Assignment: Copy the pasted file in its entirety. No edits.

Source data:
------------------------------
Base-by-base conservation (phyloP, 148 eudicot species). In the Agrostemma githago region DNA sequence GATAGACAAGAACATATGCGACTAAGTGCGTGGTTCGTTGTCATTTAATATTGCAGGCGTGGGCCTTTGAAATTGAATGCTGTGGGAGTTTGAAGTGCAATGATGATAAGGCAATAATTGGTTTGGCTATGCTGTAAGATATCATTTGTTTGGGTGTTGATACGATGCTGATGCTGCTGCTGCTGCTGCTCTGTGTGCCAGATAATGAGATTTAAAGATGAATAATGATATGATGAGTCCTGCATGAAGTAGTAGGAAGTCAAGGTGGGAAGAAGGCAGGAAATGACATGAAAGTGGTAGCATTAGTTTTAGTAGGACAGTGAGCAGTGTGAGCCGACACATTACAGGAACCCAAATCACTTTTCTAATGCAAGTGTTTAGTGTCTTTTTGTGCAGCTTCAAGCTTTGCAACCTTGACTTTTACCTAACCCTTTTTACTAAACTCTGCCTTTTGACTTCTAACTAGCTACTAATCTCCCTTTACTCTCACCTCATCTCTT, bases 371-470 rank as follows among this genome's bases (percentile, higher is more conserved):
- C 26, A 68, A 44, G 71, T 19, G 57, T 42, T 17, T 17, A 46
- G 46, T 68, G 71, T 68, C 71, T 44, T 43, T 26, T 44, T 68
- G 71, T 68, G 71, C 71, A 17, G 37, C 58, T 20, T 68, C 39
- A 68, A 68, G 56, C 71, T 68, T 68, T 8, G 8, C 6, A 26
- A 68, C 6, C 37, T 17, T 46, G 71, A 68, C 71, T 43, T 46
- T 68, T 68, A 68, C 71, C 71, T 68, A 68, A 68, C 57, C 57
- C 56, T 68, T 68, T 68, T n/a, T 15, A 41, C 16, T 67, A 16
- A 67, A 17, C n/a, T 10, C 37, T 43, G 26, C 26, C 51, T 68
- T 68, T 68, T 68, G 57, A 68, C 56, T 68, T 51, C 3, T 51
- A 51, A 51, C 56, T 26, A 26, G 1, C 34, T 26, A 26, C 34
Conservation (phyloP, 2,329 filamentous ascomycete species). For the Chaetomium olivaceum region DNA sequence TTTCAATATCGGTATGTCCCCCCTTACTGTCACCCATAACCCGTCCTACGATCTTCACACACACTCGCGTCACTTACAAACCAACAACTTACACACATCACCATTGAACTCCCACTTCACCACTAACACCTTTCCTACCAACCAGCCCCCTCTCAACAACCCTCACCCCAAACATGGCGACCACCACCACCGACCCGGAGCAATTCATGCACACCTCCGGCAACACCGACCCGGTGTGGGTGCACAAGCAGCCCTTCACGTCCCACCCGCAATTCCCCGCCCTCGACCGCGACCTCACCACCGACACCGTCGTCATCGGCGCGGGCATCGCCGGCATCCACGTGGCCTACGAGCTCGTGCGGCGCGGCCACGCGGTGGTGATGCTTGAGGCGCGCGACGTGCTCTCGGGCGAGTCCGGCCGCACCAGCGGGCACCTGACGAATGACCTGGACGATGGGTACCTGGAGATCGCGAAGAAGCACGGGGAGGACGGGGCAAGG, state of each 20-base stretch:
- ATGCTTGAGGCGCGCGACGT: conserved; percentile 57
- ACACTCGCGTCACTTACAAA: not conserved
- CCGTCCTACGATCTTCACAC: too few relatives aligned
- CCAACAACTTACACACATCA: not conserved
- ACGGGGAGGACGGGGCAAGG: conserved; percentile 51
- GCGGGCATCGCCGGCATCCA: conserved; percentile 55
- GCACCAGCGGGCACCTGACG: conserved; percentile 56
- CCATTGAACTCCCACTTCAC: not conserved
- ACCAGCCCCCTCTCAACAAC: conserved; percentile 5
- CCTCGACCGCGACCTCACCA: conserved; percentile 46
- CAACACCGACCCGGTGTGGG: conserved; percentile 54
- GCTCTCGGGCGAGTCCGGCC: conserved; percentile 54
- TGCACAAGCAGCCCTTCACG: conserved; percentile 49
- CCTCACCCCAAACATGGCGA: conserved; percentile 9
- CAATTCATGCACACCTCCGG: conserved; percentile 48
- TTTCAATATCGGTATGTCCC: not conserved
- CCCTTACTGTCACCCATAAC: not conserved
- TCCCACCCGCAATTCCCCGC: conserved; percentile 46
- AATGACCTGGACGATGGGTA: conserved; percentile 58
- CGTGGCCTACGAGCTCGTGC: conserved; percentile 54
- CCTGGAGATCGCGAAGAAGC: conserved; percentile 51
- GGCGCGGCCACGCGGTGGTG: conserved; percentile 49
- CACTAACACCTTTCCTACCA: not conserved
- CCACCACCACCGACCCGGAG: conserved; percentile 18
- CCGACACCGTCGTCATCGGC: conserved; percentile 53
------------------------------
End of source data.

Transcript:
Base-by-base conservation (phyloP, 148 eudicot species). In the Agrostemma githago region DNA sequence GATAGACAAGAACATATGCGACTAAGTGCGTGGTTCGTTGTCATTTAATATTGCAGGCGTGGGCCTTTGAAATTGAATGCTGTGGGAGTTTGAAGTGCAATGATGATAAGGCAATAATTGGTTTGGCTATGCTGTAAGATATCATTTGTTTGGGTGTTGATACGATGCTGATGCTGCTGCTGCTGCTGCTCTGTGTGCCAGATAATGAGATTTAAAGATGAATAATGATATGATGAGTCCTGCATGAAGTAGTAGGAAGTCAAGGTGGGAAGAAGGCAGGAAATGACATGAAAGTGGTAGCATTAGTTTTAGTAGGACAGTGAGCAGTGTGAGCCGACACATTACAGGAACCCAAATCACTTTTCTAATGCAAGTGTTTAGTGTCTTTTTGTGCAGCTTCAAGCTTTGCAACCTTGACTTTTACCTAACCCTTTTTACTAAACTCTGCCTTTTGACTTCTAACTAGCTACTAATCTCCCTTTACTCTCACCTCATCTCTT, bases 371-470 rank as follows among this genome's bases (percentile, higher is more conserved):
- C 26, A 68, A 44, G 71, T 19, G 57, T 42, T 17, T 17, A 46
- G 46, T 68, G 71, T 68, C 71, T 44, T 43, T 26, T 44, T 68
- G 71, T 68, G 71, C 71, A 17, G 37, C 58, T 20, T 68, C 39
- A 68, A 68, G 56, C 71, T 68, T 68, T 8, G 8, C 6, A 26
- A 68, C 6, C 37, T 17, T 46, G 71, A 68, C 71, T 43, T 46
- T 68, T 68, A 68, C 71, C 71, T 68, A 68, A 68, C 57, C 57
- C 56, T 68, T 68, T 68, T n/a, T 15, A 41, C 16, T 67, A 16
- A 67, A 17, C n/a, T 10, C 37, T 43, G 26, C 26, C 51, T 68
- T 68, T 68, T 68, G 57, A 68, C 56, T 68, T 51, C 3, T 51
- A 51, A 51, C 56, T 26, A 26, G 1, C 34, T 26, A 26, C 34
Conservation (phyloP, 2,329 filamentous ascomycete species). For the Chaetomium olivaceum region DNA sequence TTTCAATATCGGTATGTCCCCCCTTACTGTCACCCATAACCCGTCCTACGATCTTCACACACACTCGCGTCACTTACAAACCAACAACTTACACACATCACCATTGAACTCCCACTTCACCACTAACACCTTTCCTACCAACCAGCCCCCTCTCAACAACCCTCACCCCAAACATGGCGACCACCACCACCGACCCGGAGCAATTCATGCACACCTCCGGCAACACCGACCCGGTGTGGGTGCACAAGCAGCCCTTCACGTCCCACCCGCAATTCCCCGCCCTCGACCGCGACCTCACCACCGACACCGTCGTCATCGGCGCGGGCATCGCCGGCATCCACGTGGCCTACGAGCTCGTGCGGCGCGGCCACGCGGTGGTGATGCTTGAGGCGCGCGACGTGCTCTCGGGCGAGTCCGGCCGCACCAGCGGGCACCTGACGAATGACCTGGACGATGGGTACCTGGAGATCGCGAAGAAGCACGGGGAGGACGGGGCAAGG, state of each 20-base stretch:
- ATGCTTGAGGCGCGCGACGT: conserved; percentile 57
- ACACTCGCGTCACTTACAAA: not conserved
- CCGTCCTACGATCTTCACAC: too few relatives aligned
- CCAACAACTTACACACATCA: not conserved
- ACGGGGAGGACGGGGCAAGG: conserved; percentile 51
- GCGGGCATCGCCGGCATCCA: conserved; percentile 55
- GCACCAGCGGGCACCTGACG: conserved; percentile 56
- CCATTGAACTCCCACTTCAC: not conserved
- ACCAGCCCCCTCTCAACAAC: conserved; percentile 5
- CCTCGACCGCGACCTCACCA: conserved; percentile 46
- CAACACCGACCCGGTGTGGG: conserved; percentile 54
- GCTCTCGGGCGAGTCCGGCC: conserved; percentile 54
- TGCACAAGCAGCCCTTCACG: conserved; percentile 49
- CCTCACCCCAAACATGGCGA: conserved; percentile 9
- CAATTCATGCACACCTCCGG: conserved; percentile 48
- TTTCAATATCGGTATGTCCC: not conserved
- CCCTTACTGTCACCCATAAC: not conserved
- TCCCACCCGCAATTCCCCGC: conserved; percentile 46
- AATGACCTGGACGATGGGTA: conserved; percentile 58
- CGTGGCCTACGAGCTCGTGC: conserved; percentile 54
- CCTGGAGATCGCGAAGAAGC: conserved; percentile 51
- GGCGCGGCCACGCGGTGGTG: conserved; percentile 49
- CACTAACACCTTTCCTACCA: not conserved
- CCACCACCACCGACCCGGAG: conserved; percentile 18
- CCGACACCGTCGTCATCGGC: conserved; percentile 53